6 Buick Grand National

In the 1980s, the Grand National was one of Buick’s most popular models. However, it was very slow, which is why Buick built a special high-performance version known as the GNX. The GNX was a huge success and is considered among the greatest muscle cars of all time.

However, due to its rarity, GNX can cost hundreds of thousands of dollars in auctionsAnd that’s if you can find one. Fortunately, the Grand National it once relied on is still affordable, and although it’s a lot slower, we’d expect it to be priced higher as it looks like the GNX.

5 Chevrolet Nova SS

The Camaro is Chevrolet’s best muscle car ever, but it’s not the only one. Chevy introduced several muscle car models in the 1960s, and the Nova is one of the most underappreciated.

The Nova started as a compact car that was developed to rival the likes of the Ford Falcon, but it soon earned a performance version in the form of the Nova SS. The Nova SS had similar performance numbers as the Pontiac GTO and Oldsmobile 442, but it’s a lot cheaper than those cars these days.

4 GMC Cyclone

In the early 1990s, General Motors wanted to build a truck with superior performance. So it took GMC Sonoma, a Production Auto Service (PAS) tight-knit, and built one of the coolest pickups ever – the GMC Cyclone.

The first thing everyone noticed about the Syclone was its killer looks, especially the front end with fog lights. The Syclone also has compatibility, as it was equipped with a turbocharged V6 producing around 280 hp. With a 0-60 of just 4.3 seconds, the Syclone could overtake some of the fastest sports cars of the ’90s.

3 Hummer H2

When it comes to SUVs, few models are as iconic as Hummer. The Hummer was so mainstream in the 2000s that it was the SUV of choice for movie stars and athletes.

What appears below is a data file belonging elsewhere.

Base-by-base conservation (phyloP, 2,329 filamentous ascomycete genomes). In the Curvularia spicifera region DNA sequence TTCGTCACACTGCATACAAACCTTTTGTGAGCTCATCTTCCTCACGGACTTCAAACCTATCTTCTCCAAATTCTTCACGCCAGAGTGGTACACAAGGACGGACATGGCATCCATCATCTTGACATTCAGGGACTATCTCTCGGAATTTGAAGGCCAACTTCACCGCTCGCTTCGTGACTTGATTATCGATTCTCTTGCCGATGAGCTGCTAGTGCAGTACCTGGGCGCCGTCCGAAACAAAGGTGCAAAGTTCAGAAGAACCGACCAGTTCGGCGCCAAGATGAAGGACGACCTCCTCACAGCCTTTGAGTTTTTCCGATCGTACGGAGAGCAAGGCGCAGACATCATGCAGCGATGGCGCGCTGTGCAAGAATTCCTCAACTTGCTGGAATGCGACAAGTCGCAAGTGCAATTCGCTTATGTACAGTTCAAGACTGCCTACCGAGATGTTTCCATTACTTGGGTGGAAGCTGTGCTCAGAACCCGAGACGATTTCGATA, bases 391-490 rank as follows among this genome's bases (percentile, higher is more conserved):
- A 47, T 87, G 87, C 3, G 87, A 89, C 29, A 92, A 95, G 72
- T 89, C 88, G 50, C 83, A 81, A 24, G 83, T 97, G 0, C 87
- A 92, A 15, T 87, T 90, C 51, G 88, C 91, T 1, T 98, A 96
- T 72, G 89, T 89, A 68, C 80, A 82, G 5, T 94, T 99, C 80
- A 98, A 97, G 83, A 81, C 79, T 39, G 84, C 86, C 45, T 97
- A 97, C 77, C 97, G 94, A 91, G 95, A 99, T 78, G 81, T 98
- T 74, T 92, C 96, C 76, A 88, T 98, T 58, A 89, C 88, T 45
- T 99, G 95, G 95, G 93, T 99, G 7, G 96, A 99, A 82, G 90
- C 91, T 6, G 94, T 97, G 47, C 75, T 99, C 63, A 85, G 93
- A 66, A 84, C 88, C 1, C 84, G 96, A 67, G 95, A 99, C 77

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The Hummer gets a lot of hate for its size and sad gas mileage. However, we likely won’t see another car like this, which is why we think it’s a great investment. We especially love the H2, which features a great design and a spacious, luxurious cabin.

2 Pontiac Solstice GXP

Just like Saturn, Pontiac wasn’t having a good time in the early 2000s. The famous automaker tried to boost sales with a new generation GTO and when that failed miserably, Pontiac built the solstice.

The Solstice was essentially a Pontiac version of the Saturn Sky with a unique design. It also had a high-performance version – the GXP – which had a turbocharged Ecotec engine with 260 horsepower on tap and other upgrades.

1 Corvette C5 Z06

Just as it did with the C4, Chevy decided to build a high-performance version of the C5. However, instead of calling it ZR-1, Chevy decided to call it Z06 as a reference to the original Z06 from the 1960s.

The Z06 was equipped with a modified version of the standard LS1’s 385-hp C5 engine, which was later upgraded to 405 hp in 2002. Other upgrades included an updated suspension system, revised gear ratios, functional brake cooling ducts, and larger wheels and tires.